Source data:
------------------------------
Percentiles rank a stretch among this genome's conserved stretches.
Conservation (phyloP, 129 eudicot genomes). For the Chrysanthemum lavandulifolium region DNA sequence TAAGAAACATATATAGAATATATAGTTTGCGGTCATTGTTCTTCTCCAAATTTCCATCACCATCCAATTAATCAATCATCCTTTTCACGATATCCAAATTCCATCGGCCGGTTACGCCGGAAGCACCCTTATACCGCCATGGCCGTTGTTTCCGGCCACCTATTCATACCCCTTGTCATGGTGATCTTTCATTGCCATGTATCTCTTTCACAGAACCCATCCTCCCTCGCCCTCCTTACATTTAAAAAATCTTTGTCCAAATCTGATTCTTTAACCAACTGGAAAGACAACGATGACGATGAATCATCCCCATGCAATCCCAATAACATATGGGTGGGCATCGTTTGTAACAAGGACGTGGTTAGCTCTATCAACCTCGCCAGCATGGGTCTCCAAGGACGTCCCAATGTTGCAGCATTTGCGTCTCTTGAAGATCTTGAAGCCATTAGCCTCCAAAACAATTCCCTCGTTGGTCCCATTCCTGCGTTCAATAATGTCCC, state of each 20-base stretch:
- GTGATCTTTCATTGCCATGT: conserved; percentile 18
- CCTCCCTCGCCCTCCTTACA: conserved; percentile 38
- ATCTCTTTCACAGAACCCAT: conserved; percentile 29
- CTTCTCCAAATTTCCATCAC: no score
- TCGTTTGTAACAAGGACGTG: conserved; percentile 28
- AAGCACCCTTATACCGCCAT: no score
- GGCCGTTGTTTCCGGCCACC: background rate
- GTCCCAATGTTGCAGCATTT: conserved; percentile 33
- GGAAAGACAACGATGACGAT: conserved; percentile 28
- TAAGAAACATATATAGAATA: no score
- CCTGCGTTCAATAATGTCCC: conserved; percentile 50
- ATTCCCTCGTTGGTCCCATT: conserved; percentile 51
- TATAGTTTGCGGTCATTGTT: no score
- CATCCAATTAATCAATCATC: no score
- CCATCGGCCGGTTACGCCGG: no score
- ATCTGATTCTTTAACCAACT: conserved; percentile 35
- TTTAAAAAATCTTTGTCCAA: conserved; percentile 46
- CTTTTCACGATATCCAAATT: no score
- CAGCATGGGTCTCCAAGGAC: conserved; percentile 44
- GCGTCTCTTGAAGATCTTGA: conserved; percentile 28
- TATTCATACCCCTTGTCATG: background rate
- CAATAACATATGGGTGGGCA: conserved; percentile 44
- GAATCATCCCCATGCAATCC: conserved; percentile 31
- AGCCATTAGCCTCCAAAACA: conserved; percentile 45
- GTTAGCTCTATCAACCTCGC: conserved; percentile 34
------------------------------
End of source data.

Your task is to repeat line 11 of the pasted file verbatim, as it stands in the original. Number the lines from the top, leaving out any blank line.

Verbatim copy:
- GGAAAGACAACGATGACGAT: conserved; percentile 28